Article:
Charles Gilson.

Submarine U93

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The wind could not have been more favourable for their purpose. They were able to hold a straight course, and under full sail to bear right down upon their quarry.

It was not long before the "Marigold" appeared to guess that she was being followed, for her skipper hoisted all the sail the smack could carry, and changed his course a little to the north. By that time the "Kitty McQuaire" was about two miles in rear. The other ships had been left far to the south, with the exception of a large tramp steamer, with a funnel so aft as to appear to proceed from the poop, which was steadily ploughing her way northward, bound possibly for Leith or Inverness.

Though the "Marigold" strained every stitch of sail to widen the distance between herself and her pursuer, it was very soon apparent that she had little chance of escaping. The "Kitty McQuaire" was overtaking her quarry, inch by inch, gaining a yard or so with every gust of wind.

Captain Crouch from the bows of the smack regarded the "Marigold" through a long telescope that belonged to Captain Whisker, and upon which was emblazoned in blood-red letters the name of every ship upon which he had ever sailed. Crouch had already examined the tramp steamer to learn that she was the "Mondavia" – by a strange chance one of the fleet of Jason, Stileman and May, the very house to which Crouch himself belonged.

Suddenly, with a loud cry of triumph, he thrust the telescope into the hands of Jimmy Burke.

"Look there!" he cried. "There's Rudolf Stork, or else I never yet set eyes upon the man! He's got his eyes glued on us through a pair of glasses! There are not more than five men on board, so far as I can see; and there's a strange sort of arrangement aft, which might be anything from a cucumber-frame to a coffin! If we can overtake her before it's dark we'll have the whole gang at the Old Bailey under a week!"

He was wildly excited, as, indeed, he had some cause to be. By all the laws of chance Stork was as good as captured. It was plain the "Marigold" could not escape, for it still wanted two hours to sunset, and she was making no better headway. It appeared that certain success was well within their grasp. And it was just at this junction that there happened an incident which was at once disastrous and unexpected. The "Marigold" opened fire!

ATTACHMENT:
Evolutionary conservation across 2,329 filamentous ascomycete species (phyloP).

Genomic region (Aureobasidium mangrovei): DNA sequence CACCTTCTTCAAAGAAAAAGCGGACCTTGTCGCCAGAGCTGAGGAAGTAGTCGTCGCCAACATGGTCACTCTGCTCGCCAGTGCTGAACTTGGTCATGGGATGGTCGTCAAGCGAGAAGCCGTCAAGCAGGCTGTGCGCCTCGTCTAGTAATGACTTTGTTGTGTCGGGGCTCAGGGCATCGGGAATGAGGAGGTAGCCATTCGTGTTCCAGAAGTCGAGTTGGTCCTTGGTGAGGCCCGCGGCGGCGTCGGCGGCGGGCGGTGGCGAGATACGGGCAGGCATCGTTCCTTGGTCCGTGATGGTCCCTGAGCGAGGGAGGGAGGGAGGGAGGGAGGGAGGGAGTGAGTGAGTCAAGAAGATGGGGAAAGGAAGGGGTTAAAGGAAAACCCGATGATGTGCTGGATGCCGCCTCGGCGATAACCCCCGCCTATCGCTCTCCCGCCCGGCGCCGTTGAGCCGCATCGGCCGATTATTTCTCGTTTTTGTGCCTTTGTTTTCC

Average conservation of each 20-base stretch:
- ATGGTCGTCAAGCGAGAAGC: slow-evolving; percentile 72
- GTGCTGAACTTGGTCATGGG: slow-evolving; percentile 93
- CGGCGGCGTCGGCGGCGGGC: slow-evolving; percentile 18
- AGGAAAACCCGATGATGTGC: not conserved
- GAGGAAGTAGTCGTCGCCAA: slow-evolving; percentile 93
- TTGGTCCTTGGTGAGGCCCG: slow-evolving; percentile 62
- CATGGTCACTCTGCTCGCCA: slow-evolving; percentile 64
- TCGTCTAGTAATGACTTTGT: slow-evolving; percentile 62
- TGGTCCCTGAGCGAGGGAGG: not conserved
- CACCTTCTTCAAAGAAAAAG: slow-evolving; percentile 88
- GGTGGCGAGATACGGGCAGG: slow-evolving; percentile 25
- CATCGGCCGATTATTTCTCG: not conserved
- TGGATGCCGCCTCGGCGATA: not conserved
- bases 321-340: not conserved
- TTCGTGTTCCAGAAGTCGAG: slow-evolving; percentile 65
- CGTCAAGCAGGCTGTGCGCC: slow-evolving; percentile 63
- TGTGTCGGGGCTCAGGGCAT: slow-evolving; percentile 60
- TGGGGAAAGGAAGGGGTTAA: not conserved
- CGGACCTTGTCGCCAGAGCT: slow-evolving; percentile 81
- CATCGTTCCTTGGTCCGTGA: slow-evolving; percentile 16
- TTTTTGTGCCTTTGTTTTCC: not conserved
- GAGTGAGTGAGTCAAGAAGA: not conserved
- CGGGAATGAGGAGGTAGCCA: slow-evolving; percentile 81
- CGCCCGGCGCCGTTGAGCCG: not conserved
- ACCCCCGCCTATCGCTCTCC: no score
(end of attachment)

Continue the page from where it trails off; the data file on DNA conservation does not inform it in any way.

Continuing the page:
To be fired upon without warning on the high seas by an ordinary fishing-smack is not an event that one might look for; and neither are effective counter-measures possible when one is both unarmed and unprepared. The first shot struck the water ten yards from the "Kitty's" bows, whereas the next whistled high overhead, to plunge into the sea a long way astern. It was apparent that the suspicious arrangement which Crouch had noticed on the deck of the "Marigold" was one of those old-fashioned high-angle muzzle-loading guns which go by the name of mortars. As far as Jimmy Burke could make out with the aid of the telescope, the mortar was covered over with fishing-nets and tackle of all kinds, and Rudolf Stork was directing its fire.

Now the appearance of this new factor in the situation cast at once a very different hue upon the prospects of all concerned.

In the first place, these weapons may be of no more use than pea-shooters when brought to bear upon a man-of-war; but one shot below the water-line of the "Kitty McQuaire" would suffice to send her to the bottom. Secondly, though Crouch, Jimmy and Whisker were all armed with revolvers, they had no weapon that was of the slightest value at a range beyond a hundred yards.

None the less, Crouch stoutly refused to give up the chase. He loudly protested that he would overtake the "Marigold" or go down to Davy Jones.

The "Mondavia" was then about four miles to the west, between the "Marigold" and the coast. They had no means of signalling to the steamer, since there was not a flag on board, and though there was a signalling lamp, this was quite useless whilst the daylight lasted.

At length, at the end of about ten minutes, the "Kitty McQuaire" was hit. One of the round projectiles from the mortar struck the mainsail obliquely, so that it tore a great rent that flapped open in the wind. Crouch clenched both fists, and stamped upon the deck.

"Are we to go ahead?" he cried to Jimmy. "Are we to go on with it, or give up the chase?"

"Go on!" cried the boy, who was quite beside himself with excitement. "I don't care what happens. It's too late to go back now."

They were then almost within revolver range of the "Marigold." Crouch went to the bows, and fired three shots in quick succession at the fugitives.

"Heave to, you curs!" he shouted at the full power of his lungs.

It was the voice of Stork that answered.

"Come and take us," he cried in loud derision.

"Do you think we dare not?" answered Jimmy.

Before Stork could answer, Crouch broke in again, telling Stork to blaze away with what he called his "pop-gun" which was not capable of knocking a hole through an empty rain-barrel. These words, in spite of the fact that they were never spoken seriously, were uttered at a most inopportune moment; for, hardly had they left the little captain's lips than a shot struck the starboard quarter of the "Kitty McQuaire" about a foot below the water-line.